The Difference Between Bankruptcy and Receivership

The Difference Between Bankruptcy and Receivership

What retirees need to know about bankruptcy and receivership
Financial news stations spout the words bankruptcy and receivership as if their definitions were common knowledge. There are important differences between the terms—especially where retirees are concerned.

Bankruptcy vs. Receivership
The most common option for bankruptcy is Chapter 11, or reorganization. Under this option a company continues, rearranges debts by postponing the paying of its bills or by reducing obligations, assets are sold, and proceeds go to creditors. Notice that the process does not necessarily include the consumer. It’s important to note that insurance companies are precluded from filing bankruptcy; they instead go through receivership. In this process, a receiver is tasked with the custodial responsibility of another’s property. Each state governs its own receivership process. Receivers are turnaround consultants who strive to make sure the company survives. They are obligated to maintain transparency with employees, management and consumers in every stage of this process.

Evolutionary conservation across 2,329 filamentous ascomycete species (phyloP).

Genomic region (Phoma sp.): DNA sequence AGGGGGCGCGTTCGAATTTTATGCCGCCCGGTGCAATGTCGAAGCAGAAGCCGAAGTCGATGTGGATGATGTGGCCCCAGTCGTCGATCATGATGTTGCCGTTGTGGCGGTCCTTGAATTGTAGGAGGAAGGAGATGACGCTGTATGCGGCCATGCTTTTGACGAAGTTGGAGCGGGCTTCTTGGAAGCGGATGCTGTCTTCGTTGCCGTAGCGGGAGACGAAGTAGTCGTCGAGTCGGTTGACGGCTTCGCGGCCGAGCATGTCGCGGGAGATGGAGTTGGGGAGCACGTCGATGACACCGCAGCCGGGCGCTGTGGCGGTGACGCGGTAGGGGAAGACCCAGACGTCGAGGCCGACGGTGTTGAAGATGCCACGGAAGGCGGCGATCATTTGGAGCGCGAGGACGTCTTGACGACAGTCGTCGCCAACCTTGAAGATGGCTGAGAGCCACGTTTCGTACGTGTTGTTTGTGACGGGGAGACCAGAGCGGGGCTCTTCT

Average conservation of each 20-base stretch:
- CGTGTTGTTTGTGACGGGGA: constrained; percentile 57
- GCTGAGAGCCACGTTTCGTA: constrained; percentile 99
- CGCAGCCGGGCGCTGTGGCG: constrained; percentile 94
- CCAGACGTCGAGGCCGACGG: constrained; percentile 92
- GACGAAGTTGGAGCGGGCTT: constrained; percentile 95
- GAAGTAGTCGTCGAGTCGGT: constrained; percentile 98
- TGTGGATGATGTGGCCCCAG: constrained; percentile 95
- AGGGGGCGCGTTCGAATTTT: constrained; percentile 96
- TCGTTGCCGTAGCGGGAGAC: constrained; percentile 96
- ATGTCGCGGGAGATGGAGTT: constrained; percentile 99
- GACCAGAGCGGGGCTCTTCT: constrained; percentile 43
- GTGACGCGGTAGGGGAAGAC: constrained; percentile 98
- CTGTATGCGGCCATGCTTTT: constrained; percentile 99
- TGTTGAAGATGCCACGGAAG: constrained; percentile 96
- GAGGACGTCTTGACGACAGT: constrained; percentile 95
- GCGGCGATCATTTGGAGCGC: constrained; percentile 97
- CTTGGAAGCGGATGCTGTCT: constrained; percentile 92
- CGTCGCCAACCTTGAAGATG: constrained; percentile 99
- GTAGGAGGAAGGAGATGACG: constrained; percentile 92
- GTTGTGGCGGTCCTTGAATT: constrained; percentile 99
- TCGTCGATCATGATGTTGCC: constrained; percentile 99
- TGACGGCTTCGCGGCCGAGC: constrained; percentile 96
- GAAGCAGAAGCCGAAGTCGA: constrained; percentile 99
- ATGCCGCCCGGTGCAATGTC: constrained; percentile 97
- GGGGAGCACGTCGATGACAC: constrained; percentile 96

Generally, the first stage of receivership is conservation.  In this stage, receivers identify assets and expenses. If the receiver can resolve problems, the company will survive more or less in its original form; if not, the process goes to the next level, called rehabilitation. Receivers in this stage take possession all assets and inventory them. As in a Chapter 11 bankruptcy, debt is rearranged and organized in preparation to pay consumers. If this stage does not resolve the company’s problems, the process continues to its final stage: liquidation.

Liquidation is not quite as bad as it sounds, at least for customers of the company in receivership. We’ll use an insurance company as an example. In the liquidation phase, a receiver would gather information affecting all policy holders and would distribute benefits in accordance with state receivership law. In the worst-case scenario, the liability of a failed insurance company will be shared by other insurance companies in the same area of specialization. Consumers do not lose any of their premium/principal amounts.

Insurance: The “Brick House” Industry

Throughout history, based on data from the National Association of Insurance Commissioners, the insurance industry has maintained more than enough reserves to cover policy holder benefits. This helps explain why leading senior advocate Phil Cannella of First Senior Financial Group describes the insurance industry as “the brick house” of the financial world.